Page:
This powerful Baga Nimba mask is a large and
superbly-preserved example of the genre: Nimba
is the Baga representative of fertility, not
technically a goddess but nonetheless endowed
with considerable spiritual power.
The mask is unusually ornate, with the hooked
nose, prominent breasts, tubular mouth and
ornate ears, complemented by lines and
geometric forms marked out with metal studs.
The “skirt” of raffia conceals the traditional four-
legged design. The surface of the wood is
unpainted but has acquired glossy patina through
age and usage.
These pieces are a major part of the social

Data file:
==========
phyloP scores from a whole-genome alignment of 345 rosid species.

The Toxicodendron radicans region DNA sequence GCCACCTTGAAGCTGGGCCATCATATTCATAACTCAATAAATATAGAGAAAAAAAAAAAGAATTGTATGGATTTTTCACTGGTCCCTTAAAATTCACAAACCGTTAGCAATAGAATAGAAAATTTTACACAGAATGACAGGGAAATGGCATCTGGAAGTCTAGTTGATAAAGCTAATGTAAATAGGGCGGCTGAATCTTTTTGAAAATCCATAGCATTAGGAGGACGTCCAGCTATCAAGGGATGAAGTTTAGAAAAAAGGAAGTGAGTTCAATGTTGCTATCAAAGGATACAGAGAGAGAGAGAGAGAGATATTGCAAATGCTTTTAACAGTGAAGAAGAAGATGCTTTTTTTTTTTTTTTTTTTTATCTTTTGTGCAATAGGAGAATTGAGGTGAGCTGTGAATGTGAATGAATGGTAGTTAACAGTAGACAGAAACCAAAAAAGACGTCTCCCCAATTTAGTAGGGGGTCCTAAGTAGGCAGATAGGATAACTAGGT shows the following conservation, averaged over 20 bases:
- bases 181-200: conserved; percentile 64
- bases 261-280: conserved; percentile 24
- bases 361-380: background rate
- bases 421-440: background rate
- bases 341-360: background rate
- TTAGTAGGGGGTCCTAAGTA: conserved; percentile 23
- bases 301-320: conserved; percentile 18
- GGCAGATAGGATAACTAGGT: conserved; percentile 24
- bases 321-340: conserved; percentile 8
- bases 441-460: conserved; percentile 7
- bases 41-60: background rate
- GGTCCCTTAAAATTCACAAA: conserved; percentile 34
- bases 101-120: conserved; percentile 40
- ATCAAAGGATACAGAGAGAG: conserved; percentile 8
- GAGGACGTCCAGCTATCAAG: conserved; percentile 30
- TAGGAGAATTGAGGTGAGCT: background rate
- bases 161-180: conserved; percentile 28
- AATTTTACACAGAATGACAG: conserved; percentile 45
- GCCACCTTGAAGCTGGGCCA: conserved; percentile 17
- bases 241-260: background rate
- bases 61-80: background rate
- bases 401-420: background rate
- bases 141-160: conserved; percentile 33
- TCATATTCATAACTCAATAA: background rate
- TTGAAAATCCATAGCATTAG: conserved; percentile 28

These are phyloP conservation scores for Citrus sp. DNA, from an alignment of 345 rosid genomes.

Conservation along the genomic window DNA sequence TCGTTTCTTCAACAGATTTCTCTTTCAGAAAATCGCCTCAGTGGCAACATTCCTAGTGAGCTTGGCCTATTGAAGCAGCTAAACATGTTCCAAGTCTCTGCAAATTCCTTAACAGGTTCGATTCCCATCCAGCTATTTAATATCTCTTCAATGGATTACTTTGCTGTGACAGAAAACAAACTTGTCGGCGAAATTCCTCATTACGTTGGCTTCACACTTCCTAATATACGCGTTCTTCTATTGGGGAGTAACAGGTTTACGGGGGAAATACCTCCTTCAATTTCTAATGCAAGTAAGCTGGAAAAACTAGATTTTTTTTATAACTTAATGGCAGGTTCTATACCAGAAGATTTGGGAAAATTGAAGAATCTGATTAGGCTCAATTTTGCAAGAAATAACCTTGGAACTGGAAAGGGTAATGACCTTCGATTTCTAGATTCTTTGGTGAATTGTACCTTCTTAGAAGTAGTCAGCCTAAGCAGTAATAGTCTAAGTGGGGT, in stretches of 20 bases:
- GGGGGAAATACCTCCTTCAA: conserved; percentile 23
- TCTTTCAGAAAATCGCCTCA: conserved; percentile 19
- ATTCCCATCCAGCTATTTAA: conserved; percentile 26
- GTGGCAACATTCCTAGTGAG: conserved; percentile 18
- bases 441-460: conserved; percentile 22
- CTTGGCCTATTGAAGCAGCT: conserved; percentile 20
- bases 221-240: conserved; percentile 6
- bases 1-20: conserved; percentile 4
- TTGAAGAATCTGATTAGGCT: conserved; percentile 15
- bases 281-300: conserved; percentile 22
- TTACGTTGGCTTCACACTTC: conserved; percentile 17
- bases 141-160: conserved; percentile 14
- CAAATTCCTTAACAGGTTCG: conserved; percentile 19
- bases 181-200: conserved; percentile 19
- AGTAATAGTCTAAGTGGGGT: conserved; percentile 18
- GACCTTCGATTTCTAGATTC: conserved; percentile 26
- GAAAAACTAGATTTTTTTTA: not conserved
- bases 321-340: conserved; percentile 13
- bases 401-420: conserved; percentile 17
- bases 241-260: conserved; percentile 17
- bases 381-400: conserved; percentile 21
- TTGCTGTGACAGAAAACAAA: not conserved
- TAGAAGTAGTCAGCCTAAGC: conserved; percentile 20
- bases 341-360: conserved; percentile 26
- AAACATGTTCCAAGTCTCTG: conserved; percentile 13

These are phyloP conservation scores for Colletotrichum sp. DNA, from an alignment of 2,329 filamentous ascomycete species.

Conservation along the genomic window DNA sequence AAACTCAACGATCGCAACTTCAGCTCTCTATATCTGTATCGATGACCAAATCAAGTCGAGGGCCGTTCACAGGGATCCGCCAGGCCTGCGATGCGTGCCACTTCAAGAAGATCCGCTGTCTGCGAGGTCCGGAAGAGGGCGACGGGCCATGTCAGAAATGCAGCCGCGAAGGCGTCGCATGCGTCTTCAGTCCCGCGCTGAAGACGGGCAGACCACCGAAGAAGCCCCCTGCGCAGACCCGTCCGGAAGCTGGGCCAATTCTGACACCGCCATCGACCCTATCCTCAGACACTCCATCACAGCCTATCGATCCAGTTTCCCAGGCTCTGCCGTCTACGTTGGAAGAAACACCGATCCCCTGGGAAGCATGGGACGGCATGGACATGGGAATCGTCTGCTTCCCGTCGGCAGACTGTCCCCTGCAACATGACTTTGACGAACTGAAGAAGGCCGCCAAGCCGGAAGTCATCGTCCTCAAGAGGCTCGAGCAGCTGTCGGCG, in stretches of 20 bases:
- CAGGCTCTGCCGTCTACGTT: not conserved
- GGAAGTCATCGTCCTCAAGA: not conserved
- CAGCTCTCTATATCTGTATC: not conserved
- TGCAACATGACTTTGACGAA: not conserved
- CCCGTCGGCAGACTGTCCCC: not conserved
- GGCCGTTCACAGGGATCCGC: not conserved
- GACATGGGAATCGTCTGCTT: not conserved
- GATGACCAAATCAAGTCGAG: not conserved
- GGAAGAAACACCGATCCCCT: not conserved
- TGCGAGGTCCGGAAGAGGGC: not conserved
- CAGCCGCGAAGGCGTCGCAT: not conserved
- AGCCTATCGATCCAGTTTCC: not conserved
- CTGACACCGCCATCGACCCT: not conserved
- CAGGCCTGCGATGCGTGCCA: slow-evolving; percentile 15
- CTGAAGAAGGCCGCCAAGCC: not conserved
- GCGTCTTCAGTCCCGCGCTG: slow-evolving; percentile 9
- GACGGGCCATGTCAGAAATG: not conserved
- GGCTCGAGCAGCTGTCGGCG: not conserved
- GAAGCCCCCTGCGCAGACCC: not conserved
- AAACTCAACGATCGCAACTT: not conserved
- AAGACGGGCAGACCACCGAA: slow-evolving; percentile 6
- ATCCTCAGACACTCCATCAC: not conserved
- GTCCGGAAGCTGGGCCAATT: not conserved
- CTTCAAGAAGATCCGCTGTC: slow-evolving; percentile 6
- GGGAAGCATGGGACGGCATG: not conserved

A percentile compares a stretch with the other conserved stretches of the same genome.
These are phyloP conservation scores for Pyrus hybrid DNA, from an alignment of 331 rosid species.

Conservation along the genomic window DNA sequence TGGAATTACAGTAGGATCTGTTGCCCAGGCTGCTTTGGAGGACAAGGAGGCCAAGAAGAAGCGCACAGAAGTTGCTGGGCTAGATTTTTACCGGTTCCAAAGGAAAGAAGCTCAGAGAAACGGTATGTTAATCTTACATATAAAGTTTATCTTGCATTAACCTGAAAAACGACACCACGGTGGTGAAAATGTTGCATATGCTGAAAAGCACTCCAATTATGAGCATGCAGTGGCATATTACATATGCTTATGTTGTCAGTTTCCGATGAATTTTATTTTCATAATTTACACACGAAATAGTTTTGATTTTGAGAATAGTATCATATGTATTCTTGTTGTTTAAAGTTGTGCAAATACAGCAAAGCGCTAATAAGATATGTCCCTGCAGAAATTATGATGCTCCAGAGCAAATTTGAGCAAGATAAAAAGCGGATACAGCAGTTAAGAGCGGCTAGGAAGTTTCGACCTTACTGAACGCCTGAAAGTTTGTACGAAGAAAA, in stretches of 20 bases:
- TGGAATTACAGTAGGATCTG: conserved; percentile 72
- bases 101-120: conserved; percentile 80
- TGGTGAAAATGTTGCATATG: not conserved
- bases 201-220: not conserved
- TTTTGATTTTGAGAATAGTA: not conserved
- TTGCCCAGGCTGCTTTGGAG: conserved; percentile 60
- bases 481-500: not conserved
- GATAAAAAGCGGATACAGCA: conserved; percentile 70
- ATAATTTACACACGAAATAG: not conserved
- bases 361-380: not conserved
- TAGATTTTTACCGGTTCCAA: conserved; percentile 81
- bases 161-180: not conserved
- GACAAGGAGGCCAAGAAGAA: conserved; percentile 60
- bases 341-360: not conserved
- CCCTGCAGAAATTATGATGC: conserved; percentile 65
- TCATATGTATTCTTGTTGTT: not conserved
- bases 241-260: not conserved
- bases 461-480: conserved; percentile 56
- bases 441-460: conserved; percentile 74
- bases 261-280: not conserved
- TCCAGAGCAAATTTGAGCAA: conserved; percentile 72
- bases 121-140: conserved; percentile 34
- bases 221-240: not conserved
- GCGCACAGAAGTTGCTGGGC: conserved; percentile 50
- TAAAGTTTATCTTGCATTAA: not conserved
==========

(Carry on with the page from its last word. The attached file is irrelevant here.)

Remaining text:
structure in the Baga group, which is based
around the coastal areas of Guinea Bissau. In
practical terms, they are worn to celebrate
festivals, harvests, in honour of special visitors,
and at nuptial events, but their significance runs
considerably deeper. They are abstract
representations of idealised womanhood,
particularly motherhood (hence the large,
pendulous breasts), who serves as an inspiration
to mothers-to-be, and motivates young men to
greater industry. Nimba’s fertility overtones also
relate to the success of the rice harvest. It was
worn by a very fit dancer who supported the full
weight on their shoulders and performed
acrobatic leaps during his dance, a considerable
achievement considering the large size of the
This is a true masterpiece of African art.